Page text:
Twitter To Relaunch Account Verification In 2021
Twitter calls for public feedback to shape its new approach to verification
For those who want to contribute the survey is available in several languages or with tweets using the hashtag
A year later, it deprioritised this work further to focus on protecting the integrity of the public conversation around critical moments like the 2020 US election.
Since then, the company hasn’t been clear about who can become verified and when, why an account might be unverified, or what it means to be verified.
new approach to verification
Twitter is sharing the start of its plans to revamp how people can identify themselves on the platform, starting with verification and asking the public to share feedback on a draft of its new verification policy. Calling for public feedback has become an important part of its policy development process because the company wants to ensure that, as an open service, its rules reflect the voices of the people who use Twitter.
Building Twitter’s verification policy
Twitter is planning to relaunch public applications for verification in 2021,
but first, it needs to update its verification policy with the help of the public. This policy will lay the foundation for future improvements by defining what verification means, who is eligible for verification and why some accounts might lose verification to ensure the process is more equitable.
Twitter is starting by more clearly defining some of the core types of notable accounts that are served by verification, along with specific and transparent criteria for eligibility. Per the proposed policy, “the blue verified badge on Twitter lets people know that an account of public interest is authentic. To receive the blue badge, your account must be notable and active.”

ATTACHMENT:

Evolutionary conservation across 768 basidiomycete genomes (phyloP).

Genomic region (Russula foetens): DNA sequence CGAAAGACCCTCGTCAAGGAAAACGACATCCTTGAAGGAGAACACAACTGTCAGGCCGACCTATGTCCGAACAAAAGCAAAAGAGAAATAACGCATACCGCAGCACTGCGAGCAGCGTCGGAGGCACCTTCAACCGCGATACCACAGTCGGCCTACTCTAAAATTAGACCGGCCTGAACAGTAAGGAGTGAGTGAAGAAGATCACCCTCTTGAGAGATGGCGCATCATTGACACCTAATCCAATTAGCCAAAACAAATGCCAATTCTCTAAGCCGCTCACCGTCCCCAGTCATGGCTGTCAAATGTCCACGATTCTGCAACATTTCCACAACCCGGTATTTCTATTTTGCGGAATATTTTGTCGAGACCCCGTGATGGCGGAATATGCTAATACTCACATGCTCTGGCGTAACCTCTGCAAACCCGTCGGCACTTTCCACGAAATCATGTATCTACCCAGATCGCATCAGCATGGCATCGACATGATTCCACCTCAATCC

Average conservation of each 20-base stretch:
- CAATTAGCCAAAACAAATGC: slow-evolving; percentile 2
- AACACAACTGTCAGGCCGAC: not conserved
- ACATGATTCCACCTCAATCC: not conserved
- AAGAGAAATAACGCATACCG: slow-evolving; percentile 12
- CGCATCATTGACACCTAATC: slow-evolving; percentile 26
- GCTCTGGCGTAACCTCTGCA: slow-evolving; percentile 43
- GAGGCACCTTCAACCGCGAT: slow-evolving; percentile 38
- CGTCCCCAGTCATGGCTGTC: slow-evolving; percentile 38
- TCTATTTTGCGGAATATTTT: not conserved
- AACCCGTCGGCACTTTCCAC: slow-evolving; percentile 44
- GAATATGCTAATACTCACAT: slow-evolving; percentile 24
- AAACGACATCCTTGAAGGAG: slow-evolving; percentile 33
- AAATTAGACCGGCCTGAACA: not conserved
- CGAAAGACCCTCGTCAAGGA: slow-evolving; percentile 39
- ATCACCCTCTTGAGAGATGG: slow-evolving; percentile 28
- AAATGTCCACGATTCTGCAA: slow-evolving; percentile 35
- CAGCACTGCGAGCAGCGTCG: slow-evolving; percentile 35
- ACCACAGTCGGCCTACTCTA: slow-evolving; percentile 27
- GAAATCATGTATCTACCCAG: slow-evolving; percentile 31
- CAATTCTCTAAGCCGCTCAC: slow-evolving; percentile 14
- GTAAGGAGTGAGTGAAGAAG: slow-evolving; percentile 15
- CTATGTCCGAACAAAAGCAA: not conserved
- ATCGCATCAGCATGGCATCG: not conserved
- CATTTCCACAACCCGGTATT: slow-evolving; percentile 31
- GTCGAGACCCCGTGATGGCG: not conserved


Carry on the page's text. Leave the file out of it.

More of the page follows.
The six types of accounts Twitter has identified to start are:
- Companies, brands and non- profit organizations
- Activists, organizers, and other influential individuals
More detailed definitions of the criteria above can be found in the draft policy here.
Twitter has also added proposed criteria to automatically remove verification from an account if,
for example, it’s inactive or if the profile is incomplete, as well as grounds to deny or remove verification from certain qualified accounts that are found to be in repeated violation of the Twitter Rules.
The company recognises that there are many verified accounts on Twitter who should not be. It plans to start by automatically removing badges from accounts that are inactive or have incomplete profiles to help streamline its work and to expand this to include additional types of accounts over the course of 2021.
Twitter is aware that it can’t solve verification with a new policy alone – and that this initial policy won’t cover every case for being verified – but it is a critical first step in helping the platform provide more transparency and fairer standards for verification on Twitter as it reprioritises this work. This version of the policy is a starting point, and Twitter intends to expand the categories and criteria for verification significantly over the next year.
Twitter wants to hear from you
Here is a brief survey on Twitter’s draft verification policy, which is available in Arabic, English, Hindi, Spanish, Portuguese, and Japanese. The company is also working with local non-governmental organisations and its Trust and Safety Council to ensure as many perspectives are represented as possible.
For those who prefer to Tweet their feedback, they can use the hashtag #TwitterPolicyFeedback.